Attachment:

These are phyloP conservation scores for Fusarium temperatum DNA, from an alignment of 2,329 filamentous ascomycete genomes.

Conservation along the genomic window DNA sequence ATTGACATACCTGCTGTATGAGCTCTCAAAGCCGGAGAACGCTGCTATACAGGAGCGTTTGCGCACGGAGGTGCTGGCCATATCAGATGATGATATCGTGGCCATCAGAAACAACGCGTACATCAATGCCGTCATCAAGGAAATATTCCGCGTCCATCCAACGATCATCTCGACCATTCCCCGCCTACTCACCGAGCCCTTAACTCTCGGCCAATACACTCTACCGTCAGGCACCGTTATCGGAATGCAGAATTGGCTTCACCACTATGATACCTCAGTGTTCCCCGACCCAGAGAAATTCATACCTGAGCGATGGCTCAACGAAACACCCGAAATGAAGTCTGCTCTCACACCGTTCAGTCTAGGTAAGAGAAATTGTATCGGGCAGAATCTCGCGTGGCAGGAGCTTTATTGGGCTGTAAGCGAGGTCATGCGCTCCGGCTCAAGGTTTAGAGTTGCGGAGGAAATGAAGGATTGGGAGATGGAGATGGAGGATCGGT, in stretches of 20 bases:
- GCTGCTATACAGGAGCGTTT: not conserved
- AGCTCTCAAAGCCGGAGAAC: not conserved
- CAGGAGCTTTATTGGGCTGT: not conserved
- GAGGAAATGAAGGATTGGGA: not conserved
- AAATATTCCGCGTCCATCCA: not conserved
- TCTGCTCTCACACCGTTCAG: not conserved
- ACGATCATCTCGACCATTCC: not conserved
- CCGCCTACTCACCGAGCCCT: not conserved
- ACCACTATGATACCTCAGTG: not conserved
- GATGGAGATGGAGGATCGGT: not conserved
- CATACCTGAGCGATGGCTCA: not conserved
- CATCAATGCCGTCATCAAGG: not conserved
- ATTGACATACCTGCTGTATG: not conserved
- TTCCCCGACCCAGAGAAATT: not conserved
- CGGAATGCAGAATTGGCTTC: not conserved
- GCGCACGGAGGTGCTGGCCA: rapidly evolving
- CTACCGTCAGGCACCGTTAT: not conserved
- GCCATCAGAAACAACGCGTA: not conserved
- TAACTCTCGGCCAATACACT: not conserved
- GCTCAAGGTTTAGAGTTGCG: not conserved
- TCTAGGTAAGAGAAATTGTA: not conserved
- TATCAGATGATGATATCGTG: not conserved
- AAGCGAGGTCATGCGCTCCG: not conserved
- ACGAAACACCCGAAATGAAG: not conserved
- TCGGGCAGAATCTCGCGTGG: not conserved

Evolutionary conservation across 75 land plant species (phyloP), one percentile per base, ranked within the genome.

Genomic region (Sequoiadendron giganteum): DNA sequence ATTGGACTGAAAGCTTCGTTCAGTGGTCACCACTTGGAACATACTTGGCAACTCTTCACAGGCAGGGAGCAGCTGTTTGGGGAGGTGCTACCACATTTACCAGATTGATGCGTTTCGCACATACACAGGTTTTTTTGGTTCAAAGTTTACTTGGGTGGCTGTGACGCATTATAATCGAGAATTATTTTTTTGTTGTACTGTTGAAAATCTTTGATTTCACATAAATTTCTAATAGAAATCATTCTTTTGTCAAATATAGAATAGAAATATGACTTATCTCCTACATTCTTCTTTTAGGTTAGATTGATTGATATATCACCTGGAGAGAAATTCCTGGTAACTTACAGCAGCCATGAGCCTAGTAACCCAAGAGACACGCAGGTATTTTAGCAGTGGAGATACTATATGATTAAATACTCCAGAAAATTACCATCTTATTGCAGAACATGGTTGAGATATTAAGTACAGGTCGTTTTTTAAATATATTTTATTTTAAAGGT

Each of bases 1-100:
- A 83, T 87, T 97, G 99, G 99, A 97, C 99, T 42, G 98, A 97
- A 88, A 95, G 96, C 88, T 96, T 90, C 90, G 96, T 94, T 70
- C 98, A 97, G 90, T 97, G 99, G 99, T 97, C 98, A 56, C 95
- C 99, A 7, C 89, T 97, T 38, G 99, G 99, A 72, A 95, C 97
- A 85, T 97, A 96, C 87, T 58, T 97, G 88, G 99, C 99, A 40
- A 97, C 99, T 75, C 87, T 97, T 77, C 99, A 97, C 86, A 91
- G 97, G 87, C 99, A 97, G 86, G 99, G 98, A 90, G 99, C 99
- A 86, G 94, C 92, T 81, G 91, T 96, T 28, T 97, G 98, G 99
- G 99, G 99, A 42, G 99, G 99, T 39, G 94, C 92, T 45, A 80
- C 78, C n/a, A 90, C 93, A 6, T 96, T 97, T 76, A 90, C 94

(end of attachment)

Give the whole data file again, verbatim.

These are phyloP conservation scores for Fusarium temperatum DNA, from an alignment of 2,329 filamentous ascomycete genomes.

Conservation along the genomic window DNA sequence ATTGACATACCTGCTGTATGAGCTCTCAAAGCCGGAGAACGCTGCTATACAGGAGCGTTTGCGCACGGAGGTGCTGGCCATATCAGATGATGATATCGTGGCCATCAGAAACAACGCGTACATCAATGCCGTCATCAAGGAAATATTCCGCGTCCATCCAACGATCATCTCGACCATTCCCCGCCTACTCACCGAGCCCTTAACTCTCGGCCAATACACTCTACCGTCAGGCACCGTTATCGGAATGCAGAATTGGCTTCACCACTATGATACCTCAGTGTTCCCCGACCCAGAGAAATTCATACCTGAGCGATGGCTCAACGAAACACCCGAAATGAAGTCTGCTCTCACACCGTTCAGTCTAGGTAAGAGAAATTGTATCGGGCAGAATCTCGCGTGGCAGGAGCTTTATTGGGCTGTAAGCGAGGTCATGCGCTCCGGCTCAAGGTTTAGAGTTGCGGAGGAAATGAAGGATTGGGAGATGGAGATGGAGGATCGGT, in stretches of 20 bases:
- GCTGCTATACAGGAGCGTTT: not conserved
- AGCTCTCAAAGCCGGAGAAC: not conserved
- CAGGAGCTTTATTGGGCTGT: not conserved
- GAGGAAATGAAGGATTGGGA: not conserved
- AAATATTCCGCGTCCATCCA: not conserved
- TCTGCTCTCACACCGTTCAG: not conserved
- ACGATCATCTCGACCATTCC: not conserved
- CCGCCTACTCACCGAGCCCT: not conserved
- ACCACTATGATACCTCAGTG: not conserved
- GATGGAGATGGAGGATCGGT: not conserved
- CATACCTGAGCGATGGCTCA: not conserved
- CATCAATGCCGTCATCAAGG: not conserved
- ATTGACATACCTGCTGTATG: not conserved
- TTCCCCGACCCAGAGAAATT: not conserved
- CGGAATGCAGAATTGGCTTC: not conserved
- GCGCACGGAGGTGCTGGCCA: rapidly evolving
- CTACCGTCAGGCACCGTTAT: not conserved
- GCCATCAGAAACAACGCGTA: not conserved
- TAACTCTCGGCCAATACACT: not conserved
- GCTCAAGGTTTAGAGTTGCG: not conserved
- TCTAGGTAAGAGAAATTGTA: not conserved
- TATCAGATGATGATATCGTG: not conserved
- AAGCGAGGTCATGCGCTCCG: not conserved
- ACGAAACACCCGAAATGAAG: not conserved
- TCGGGCAGAATCTCGCGTGG: not conserved

Evolutionary conservation across 75 land plant species (phyloP), one percentile per base, ranked within the genome.

Genomic region (Sequoiadendron giganteum): DNA sequence ATTGGACTGAAAGCTTCGTTCAGTGGTCACCACTTGGAACATACTTGGCAACTCTTCACAGGCAGGGAGCAGCTGTTTGGGGAGGTGCTACCACATTTACCAGATTGATGCGTTTCGCACATACACAGGTTTTTTTGGTTCAAAGTTTACTTGGGTGGCTGTGACGCATTATAATCGAGAATTATTTTTTTGTTGTACTGTTGAAAATCTTTGATTTCACATAAATTTCTAATAGAAATCATTCTTTTGTCAAATATAGAATAGAAATATGACTTATCTCCTACATTCTTCTTTTAGGTTAGATTGATTGATATATCACCTGGAGAGAAATTCCTGGTAACTTACAGCAGCCATGAGCCTAGTAACCCAAGAGACACGCAGGTATTTTAGCAGTGGAGATACTATATGATTAAATACTCCAGAAAATTACCATCTTATTGCAGAACATGGTTGAGATATTAAGTACAGGTCGTTTTTTAAATATATTTTATTTTAAAGGT

Each of bases 1-100:
- A 83, T 87, T 97, G 99, G 99, A 97, C 99, T 42, G 98, A 97
- A 88, A 95, G 96, C 88, T 96, T 90, C 90, G 96, T 94, T 70
- C 98, A 97, G 90, T 97, G 99, G 99, T 97, C 98, A 56, C 95
- C 99, A 7, C 89, T 97, T 38, G 99, G 99, A 72, A 95, C 97
- A 85, T 97, A 96, C 87, T 58, T 97, G 88, G 99, C 99, A 40
- A 97, C 99, T 75, C 87, T 97, T 77, C 99, A 97, C 86, A 91
- G 97, G 87, C 99, A 97, G 86, G 99, G 98, A 90, G 99, C 99
- A 86, G 94, C 92, T 81, G 91, T 96, T 28, T 97, G 98, G 99
- G 99, G 99, A 42, G 99, G 99, T 39, G 94, C 92, T 45, A 80
- C 78, C n/a, A 90, C 93, A 6, T 96, T 97, T 76, A 90, C 94